The checking and balancing of American electoral politics has occurred in a manner too fanciful for Hollywood. A triathlete, military-trained, former model turned attorney has, only 14 months after Barack Obama's sweeping victory, become the first Republican elected to the Kennedy seat in Massachusetts since 1946.
Small business sentiment will likely improve with the knowledge that at least if the Republican party is unified, then one-party rule in the Senate has ended. The market had a bit of a celebration today and may well do so tomorrow. We should consider the possibility that the 2010 election could be similar to the 1994 election that brought gridlock to Washington and that catalyzed the stock bubble and economic boom of the second half of the 1990s.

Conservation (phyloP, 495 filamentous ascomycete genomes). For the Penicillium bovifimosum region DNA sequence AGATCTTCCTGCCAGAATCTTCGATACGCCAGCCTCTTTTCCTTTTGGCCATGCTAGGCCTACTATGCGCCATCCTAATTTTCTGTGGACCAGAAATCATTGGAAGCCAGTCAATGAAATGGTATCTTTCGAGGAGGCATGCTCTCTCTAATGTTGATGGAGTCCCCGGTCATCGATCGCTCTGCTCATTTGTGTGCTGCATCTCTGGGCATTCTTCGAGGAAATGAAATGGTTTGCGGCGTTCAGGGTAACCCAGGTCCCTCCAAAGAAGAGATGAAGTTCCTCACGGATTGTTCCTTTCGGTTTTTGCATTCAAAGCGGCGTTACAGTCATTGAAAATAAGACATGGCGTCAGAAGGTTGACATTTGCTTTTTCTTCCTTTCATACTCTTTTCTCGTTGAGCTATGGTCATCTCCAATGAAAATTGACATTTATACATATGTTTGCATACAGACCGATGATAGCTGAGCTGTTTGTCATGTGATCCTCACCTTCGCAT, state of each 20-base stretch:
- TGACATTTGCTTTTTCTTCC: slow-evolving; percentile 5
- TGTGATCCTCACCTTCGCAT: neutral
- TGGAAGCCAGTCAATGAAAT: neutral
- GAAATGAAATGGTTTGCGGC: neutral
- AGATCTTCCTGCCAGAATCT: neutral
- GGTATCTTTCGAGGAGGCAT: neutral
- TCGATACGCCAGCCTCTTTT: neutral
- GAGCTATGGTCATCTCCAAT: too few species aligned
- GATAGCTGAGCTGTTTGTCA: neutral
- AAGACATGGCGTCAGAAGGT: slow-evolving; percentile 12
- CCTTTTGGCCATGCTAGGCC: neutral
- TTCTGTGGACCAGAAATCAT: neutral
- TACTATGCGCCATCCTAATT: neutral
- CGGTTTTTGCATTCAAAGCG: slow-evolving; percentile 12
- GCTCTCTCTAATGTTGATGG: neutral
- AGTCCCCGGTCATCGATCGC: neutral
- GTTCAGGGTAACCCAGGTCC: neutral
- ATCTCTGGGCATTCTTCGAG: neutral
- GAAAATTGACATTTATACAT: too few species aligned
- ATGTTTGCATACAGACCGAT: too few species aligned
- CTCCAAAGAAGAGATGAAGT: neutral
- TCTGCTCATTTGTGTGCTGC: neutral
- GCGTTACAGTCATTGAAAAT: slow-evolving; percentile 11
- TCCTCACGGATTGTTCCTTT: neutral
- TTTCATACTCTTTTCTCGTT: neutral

The big picture is, however, muddled and schizophrenic. Fannie and Freddie are losing hundreds of billions of dollars, and those losses are income of a sort for the public or corporate America. How are Fannie and Freddie losing this money? By Fed money-printing to buy mortgages.
Large, international companies may well represent good "value" in a generally overvalued market. Domestic companies are chancier. I continue to like dollar stores. (Reluctantly)
The arguments for gold remain unchanged. Gold and other precious metals are in bull markets that are not bubbles by conventional analyses. For gold ETF buyers, the Canadian ETF "GTU" has had enough underperformance lately vs. "GLD" to be, in my humble opinion, a "buy".
In any case, Mr. Brown has relatively single-handed run on opposition to the Obama healthcare "reform" effort. The political and investment worlds have changed. In that one-party rule has been diminished, this represents a return toward normalcy and therefore will be taken well by the investment community.
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